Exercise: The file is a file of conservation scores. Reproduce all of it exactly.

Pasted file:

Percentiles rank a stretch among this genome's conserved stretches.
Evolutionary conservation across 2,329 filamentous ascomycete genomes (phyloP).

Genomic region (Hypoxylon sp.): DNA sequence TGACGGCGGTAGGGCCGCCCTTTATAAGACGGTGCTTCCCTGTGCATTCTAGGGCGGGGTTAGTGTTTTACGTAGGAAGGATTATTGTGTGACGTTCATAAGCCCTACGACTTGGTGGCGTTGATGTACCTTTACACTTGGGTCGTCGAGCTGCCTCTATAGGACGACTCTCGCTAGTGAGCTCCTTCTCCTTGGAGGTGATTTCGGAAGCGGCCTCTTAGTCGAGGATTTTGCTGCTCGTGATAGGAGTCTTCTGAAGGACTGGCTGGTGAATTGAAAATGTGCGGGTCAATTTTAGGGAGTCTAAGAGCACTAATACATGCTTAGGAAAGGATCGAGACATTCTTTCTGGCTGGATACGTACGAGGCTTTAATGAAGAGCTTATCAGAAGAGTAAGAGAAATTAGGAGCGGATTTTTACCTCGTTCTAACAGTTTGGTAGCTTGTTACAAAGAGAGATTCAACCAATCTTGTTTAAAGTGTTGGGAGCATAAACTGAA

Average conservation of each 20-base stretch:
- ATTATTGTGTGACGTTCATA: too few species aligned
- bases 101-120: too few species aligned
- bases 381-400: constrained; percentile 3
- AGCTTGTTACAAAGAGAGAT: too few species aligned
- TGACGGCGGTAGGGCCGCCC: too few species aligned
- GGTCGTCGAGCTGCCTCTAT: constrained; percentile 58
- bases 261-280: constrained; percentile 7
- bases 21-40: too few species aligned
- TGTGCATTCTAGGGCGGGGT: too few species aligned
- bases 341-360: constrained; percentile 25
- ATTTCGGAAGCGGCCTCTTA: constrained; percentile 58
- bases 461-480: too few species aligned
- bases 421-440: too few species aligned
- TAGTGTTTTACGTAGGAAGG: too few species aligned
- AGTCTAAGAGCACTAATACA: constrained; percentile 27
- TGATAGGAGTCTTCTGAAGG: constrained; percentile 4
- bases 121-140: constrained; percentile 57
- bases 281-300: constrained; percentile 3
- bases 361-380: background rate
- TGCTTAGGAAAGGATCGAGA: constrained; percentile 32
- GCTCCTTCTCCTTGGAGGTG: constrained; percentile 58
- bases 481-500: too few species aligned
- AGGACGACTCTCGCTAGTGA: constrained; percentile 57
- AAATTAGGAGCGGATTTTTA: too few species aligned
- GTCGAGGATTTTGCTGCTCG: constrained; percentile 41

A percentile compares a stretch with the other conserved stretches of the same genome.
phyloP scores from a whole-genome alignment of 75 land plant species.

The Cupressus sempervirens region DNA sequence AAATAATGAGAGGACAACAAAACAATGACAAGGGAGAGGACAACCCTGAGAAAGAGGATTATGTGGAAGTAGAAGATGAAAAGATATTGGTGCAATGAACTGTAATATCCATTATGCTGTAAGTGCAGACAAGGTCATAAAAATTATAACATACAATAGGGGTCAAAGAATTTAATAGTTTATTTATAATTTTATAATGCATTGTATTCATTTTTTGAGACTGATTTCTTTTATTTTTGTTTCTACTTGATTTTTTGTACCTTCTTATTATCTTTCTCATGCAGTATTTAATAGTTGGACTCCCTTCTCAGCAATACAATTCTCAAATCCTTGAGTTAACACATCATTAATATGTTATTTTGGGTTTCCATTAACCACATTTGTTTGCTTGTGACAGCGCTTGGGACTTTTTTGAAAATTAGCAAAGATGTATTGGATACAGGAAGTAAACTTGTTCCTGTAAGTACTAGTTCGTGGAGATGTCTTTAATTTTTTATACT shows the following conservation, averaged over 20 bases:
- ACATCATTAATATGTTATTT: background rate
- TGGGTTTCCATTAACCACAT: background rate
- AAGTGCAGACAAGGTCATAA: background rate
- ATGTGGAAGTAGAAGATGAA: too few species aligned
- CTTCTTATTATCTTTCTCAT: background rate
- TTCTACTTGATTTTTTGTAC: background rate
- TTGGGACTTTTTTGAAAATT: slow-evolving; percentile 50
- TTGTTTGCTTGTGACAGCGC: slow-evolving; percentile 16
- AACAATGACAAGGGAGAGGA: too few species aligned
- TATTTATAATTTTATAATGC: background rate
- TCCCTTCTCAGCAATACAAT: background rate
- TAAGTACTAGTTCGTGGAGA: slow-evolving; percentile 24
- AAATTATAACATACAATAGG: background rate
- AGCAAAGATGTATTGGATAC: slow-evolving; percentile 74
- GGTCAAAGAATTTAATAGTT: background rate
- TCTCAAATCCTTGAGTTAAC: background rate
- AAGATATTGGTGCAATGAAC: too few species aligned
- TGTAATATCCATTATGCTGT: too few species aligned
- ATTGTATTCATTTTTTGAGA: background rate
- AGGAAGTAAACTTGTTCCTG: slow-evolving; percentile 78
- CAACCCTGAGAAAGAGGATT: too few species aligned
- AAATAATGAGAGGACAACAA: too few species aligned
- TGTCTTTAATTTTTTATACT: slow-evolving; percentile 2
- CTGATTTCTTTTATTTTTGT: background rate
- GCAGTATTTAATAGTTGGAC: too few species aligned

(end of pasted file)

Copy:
Percentiles rank a stretch among this genome's conserved stretches.
Evolutionary conservation across 2,329 filamentous ascomycete genomes (phyloP).

Genomic region (Hypoxylon sp.): DNA sequence TGACGGCGGTAGGGCCGCCCTTTATAAGACGGTGCTTCCCTGTGCATTCTAGGGCGGGGTTAGTGTTTTACGTAGGAAGGATTATTGTGTGACGTTCATAAGCCCTACGACTTGGTGGCGTTGATGTACCTTTACACTTGGGTCGTCGAGCTGCCTCTATAGGACGACTCTCGCTAGTGAGCTCCTTCTCCTTGGAGGTGATTTCGGAAGCGGCCTCTTAGTCGAGGATTTTGCTGCTCGTGATAGGAGTCTTCTGAAGGACTGGCTGGTGAATTGAAAATGTGCGGGTCAATTTTAGGGAGTCTAAGAGCACTAATACATGCTTAGGAAAGGATCGAGACATTCTTTCTGGCTGGATACGTACGAGGCTTTAATGAAGAGCTTATCAGAAGAGTAAGAGAAATTAGGAGCGGATTTTTACCTCGTTCTAACAGTTTGGTAGCTTGTTACAAAGAGAGATTCAACCAATCTTGTTTAAAGTGTTGGGAGCATAAACTGAA

Average conservation of each 20-base stretch:
- ATTATTGTGTGACGTTCATA: too few species aligned
- bases 101-120: too few species aligned
- bases 381-400: constrained; percentile 3
- AGCTTGTTACAAAGAGAGAT: too few species aligned
- TGACGGCGGTAGGGCCGCCC: too few species aligned
- GGTCGTCGAGCTGCCTCTAT: constrained; percentile 58
- bases 261-280: constrained; percentile 7
- bases 21-40: too few species aligned
- TGTGCATTCTAGGGCGGGGT: too few species aligned
- bases 341-360: constrained; percentile 25
- ATTTCGGAAGCGGCCTCTTA: constrained; percentile 58
- bases 461-480: too few species aligned
- bases 421-440: too few species aligned
- TAGTGTTTTACGTAGGAAGG: too few species aligned
- AGTCTAAGAGCACTAATACA: constrained; percentile 27
- TGATAGGAGTCTTCTGAAGG: constrained; percentile 4
- bases 121-140: constrained; percentile 57
- bases 281-300: constrained; percentile 3
- bases 361-380: background rate
- TGCTTAGGAAAGGATCGAGA: constrained; percentile 32
- GCTCCTTCTCCTTGGAGGTG: constrained; percentile 58
- bases 481-500: too few species aligned
- AGGACGACTCTCGCTAGTGA: constrained; percentile 57
- AAATTAGGAGCGGATTTTTA: too few species aligned
- GTCGAGGATTTTGCTGCTCG: constrained; percentile 41

A percentile compares a stretch with the other conserved stretches of the same genome.
phyloP scores from a whole-genome alignment of 75 land plant species.

The Cupressus sempervirens region DNA sequence AAATAATGAGAGGACAACAAAACAATGACAAGGGAGAGGACAACCCTGAGAAAGAGGATTATGTGGAAGTAGAAGATGAAAAGATATTGGTGCAATGAACTGTAATATCCATTATGCTGTAAGTGCAGACAAGGTCATAAAAATTATAACATACAATAGGGGTCAAAGAATTTAATAGTTTATTTATAATTTTATAATGCATTGTATTCATTTTTTGAGACTGATTTCTTTTATTTTTGTTTCTACTTGATTTTTTGTACCTTCTTATTATCTTTCTCATGCAGTATTTAATAGTTGGACTCCCTTCTCAGCAATACAATTCTCAAATCCTTGAGTTAACACATCATTAATATGTTATTTTGGGTTTCCATTAACCACATTTGTTTGCTTGTGACAGCGCTTGGGACTTTTTTGAAAATTAGCAAAGATGTATTGGATACAGGAAGTAAACTTGTTCCTGTAAGTACTAGTTCGTGGAGATGTCTTTAATTTTTTATACT shows the following conservation, averaged over 20 bases:
- ACATCATTAATATGTTATTT: background rate
- TGGGTTTCCATTAACCACAT: background rate
- AAGTGCAGACAAGGTCATAA: background rate
- ATGTGGAAGTAGAAGATGAA: too few species aligned
- CTTCTTATTATCTTTCTCAT: background rate
- TTCTACTTGATTTTTTGTAC: background rate
- TTGGGACTTTTTTGAAAATT: slow-evolving; percentile 50
- TTGTTTGCTTGTGACAGCGC: slow-evolving; percentile 16
- AACAATGACAAGGGAGAGGA: too few species aligned
- TATTTATAATTTTATAATGC: background rate
- TCCCTTCTCAGCAATACAAT: background rate
- TAAGTACTAGTTCGTGGAGA: slow-evolving; percentile 24
- AAATTATAACATACAATAGG: background rate
- AGCAAAGATGTATTGGATAC: slow-evolving; percentile 74
- GGTCAAAGAATTTAATAGTT: background rate
- TCTCAAATCCTTGAGTTAAC: background rate
- AAGATATTGGTGCAATGAAC: too few species aligned
- TGTAATATCCATTATGCTGT: too few species aligned
- ATTGTATTCATTTTTTGAGA: background rate
- AGGAAGTAAACTTGTTCCTG: slow-evolving; percentile 78
- CAACCCTGAGAAAGAGGATT: too few species aligned
- AAATAATGAGAGGACAACAA: too few species aligned
- TGTCTTTAATTTTTTATACT: slow-evolving; percentile 2
- CTGATTTCTTTTATTTTTGT: background rate
- GCAGTATTTAATAGTTGGAC: too few species aligned